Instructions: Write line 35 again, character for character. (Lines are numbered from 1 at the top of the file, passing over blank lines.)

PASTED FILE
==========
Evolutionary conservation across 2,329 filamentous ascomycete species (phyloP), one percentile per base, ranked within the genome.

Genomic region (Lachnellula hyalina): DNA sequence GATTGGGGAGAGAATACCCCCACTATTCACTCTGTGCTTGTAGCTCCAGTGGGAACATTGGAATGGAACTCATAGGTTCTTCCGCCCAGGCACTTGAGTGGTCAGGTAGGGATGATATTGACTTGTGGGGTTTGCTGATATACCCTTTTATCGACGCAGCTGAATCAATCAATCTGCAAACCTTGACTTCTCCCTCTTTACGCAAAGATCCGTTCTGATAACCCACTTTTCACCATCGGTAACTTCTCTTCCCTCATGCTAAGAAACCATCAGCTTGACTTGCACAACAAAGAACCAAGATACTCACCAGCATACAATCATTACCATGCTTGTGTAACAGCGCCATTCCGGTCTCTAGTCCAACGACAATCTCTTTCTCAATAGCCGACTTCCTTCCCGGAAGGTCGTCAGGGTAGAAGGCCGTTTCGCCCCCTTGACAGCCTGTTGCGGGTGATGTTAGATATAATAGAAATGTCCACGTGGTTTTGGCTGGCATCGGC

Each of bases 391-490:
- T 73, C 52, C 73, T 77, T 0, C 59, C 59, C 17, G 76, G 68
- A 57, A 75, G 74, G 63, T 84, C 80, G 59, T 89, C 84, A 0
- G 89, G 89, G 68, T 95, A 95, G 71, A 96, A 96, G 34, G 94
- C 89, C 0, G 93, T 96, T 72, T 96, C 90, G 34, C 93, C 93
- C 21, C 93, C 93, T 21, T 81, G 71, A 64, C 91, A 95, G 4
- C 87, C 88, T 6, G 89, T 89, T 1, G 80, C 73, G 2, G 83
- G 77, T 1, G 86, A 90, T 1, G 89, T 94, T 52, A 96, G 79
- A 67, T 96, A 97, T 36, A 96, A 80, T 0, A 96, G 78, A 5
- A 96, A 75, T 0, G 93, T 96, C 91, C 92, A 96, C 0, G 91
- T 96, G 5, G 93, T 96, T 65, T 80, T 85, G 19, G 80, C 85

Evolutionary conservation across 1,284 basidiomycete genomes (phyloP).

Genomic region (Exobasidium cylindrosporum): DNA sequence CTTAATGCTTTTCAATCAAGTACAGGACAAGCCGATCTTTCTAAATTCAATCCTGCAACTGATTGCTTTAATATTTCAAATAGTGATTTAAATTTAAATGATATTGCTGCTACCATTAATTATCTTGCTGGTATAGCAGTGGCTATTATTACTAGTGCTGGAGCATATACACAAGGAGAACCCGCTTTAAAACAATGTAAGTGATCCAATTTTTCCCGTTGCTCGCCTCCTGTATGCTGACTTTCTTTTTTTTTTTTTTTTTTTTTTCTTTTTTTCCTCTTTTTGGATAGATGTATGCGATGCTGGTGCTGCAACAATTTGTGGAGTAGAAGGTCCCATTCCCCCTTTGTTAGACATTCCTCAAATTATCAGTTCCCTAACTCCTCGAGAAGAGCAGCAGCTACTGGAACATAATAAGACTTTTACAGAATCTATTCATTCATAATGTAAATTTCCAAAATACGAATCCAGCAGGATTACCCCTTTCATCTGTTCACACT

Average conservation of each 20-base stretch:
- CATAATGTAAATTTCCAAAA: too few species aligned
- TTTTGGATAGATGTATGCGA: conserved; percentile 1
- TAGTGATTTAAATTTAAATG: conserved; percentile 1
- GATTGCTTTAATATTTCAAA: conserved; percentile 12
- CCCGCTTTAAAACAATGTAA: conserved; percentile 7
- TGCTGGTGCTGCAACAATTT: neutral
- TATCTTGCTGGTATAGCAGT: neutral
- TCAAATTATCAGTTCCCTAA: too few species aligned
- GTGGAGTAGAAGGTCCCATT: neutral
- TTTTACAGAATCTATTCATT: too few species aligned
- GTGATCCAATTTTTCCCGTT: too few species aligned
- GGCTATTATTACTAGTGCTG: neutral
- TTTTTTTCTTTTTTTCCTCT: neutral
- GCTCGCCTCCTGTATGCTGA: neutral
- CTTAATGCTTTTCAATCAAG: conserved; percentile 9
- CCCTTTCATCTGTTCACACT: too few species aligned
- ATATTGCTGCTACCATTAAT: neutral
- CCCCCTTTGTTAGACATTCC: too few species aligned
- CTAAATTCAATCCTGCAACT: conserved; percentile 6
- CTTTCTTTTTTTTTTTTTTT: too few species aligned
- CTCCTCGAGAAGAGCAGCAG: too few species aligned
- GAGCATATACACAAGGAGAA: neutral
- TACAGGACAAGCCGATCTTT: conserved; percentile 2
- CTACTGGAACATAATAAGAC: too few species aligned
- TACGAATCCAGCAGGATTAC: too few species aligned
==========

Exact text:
- CTAAATTCAATCCTGCAACT: conserved; percentile 6